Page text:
This week, an old desktop PC which has most of my digital images started dying. Of all the important data that's on it, my first action was to save the pictures -- our history. I burned them all onto a DVD.
And that will work fine, until DVD players disappear too. That will probably happen in my house, because last month we bought this:
It's a home-entertainment system that connects to the Internet and allows us to stream video. No DVDs necessary. This is why Netflix did what it did yesterday. And this is why all the other media in the house is nearly obsolete.
I'm not recommending we go back to the old days. But as technology moves along at an ever-increasing pace, it makes it difficult for us to preserve our visual histories. Maybe today you'll upload your images to Picassa, or a blog, or Flickr, or Facebook, or leave them on your phone, not thinking that there's no guarantee Picassa, your blog, or Flickr, or Facebook, or your phone technology will be there 30 years from now, any more than there was a guarantee that my movie projector would work today. Maybe that doesn't matter to you now, but it'll matter in 30 years. Trust me on this.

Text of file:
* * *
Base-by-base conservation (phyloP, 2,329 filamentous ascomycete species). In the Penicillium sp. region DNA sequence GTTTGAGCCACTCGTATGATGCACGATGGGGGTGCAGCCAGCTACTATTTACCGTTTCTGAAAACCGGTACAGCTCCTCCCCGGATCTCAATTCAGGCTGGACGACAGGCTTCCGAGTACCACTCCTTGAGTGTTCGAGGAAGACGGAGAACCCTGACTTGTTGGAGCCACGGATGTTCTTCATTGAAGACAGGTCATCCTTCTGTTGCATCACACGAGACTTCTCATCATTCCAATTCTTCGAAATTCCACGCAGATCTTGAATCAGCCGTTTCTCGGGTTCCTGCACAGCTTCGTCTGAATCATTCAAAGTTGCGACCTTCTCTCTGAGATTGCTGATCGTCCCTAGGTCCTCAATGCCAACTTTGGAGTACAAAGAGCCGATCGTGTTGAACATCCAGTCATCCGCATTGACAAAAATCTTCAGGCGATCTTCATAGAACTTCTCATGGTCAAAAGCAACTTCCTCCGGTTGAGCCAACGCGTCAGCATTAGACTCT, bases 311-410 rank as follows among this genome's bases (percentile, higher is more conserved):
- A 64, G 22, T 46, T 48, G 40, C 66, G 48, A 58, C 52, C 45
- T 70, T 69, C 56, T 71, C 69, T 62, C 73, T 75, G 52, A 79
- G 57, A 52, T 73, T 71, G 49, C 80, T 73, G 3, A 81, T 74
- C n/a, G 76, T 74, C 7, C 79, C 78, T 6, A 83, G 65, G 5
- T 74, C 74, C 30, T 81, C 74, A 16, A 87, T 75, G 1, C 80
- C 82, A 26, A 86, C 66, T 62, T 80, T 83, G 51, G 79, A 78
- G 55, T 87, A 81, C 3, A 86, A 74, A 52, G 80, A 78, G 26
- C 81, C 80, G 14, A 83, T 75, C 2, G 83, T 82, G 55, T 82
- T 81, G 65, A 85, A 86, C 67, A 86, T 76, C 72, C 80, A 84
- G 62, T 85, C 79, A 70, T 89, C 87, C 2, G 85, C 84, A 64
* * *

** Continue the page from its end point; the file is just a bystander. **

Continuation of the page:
Now here's the odd part: Of all the technology that exists and has existed to preserve our histories, this is still the one that seems to work the best over time in my house: a shoebox.
Beat that Netflix.(12 Comments)
This video, released by Columbia Journalism Review earlier this month, is a perfect example of how the political news you hear on your radio this afternoon gets made. It features NPR's congressional reporter Don Gonyea and two other reporters.
"My wife is a teacher and has to call child protection services quite frequently. She is often told that they can't do anything, or given the "what do you want us to do about it" response. Maybe the drop in requests for help is because people realize they won't get any help, so requesting help is a waste of time." -- Minnetonka
The fact is, Minnesota has been grossly overreacting to alleged child maltreatment for as long as reliable records are available, which is about a decade.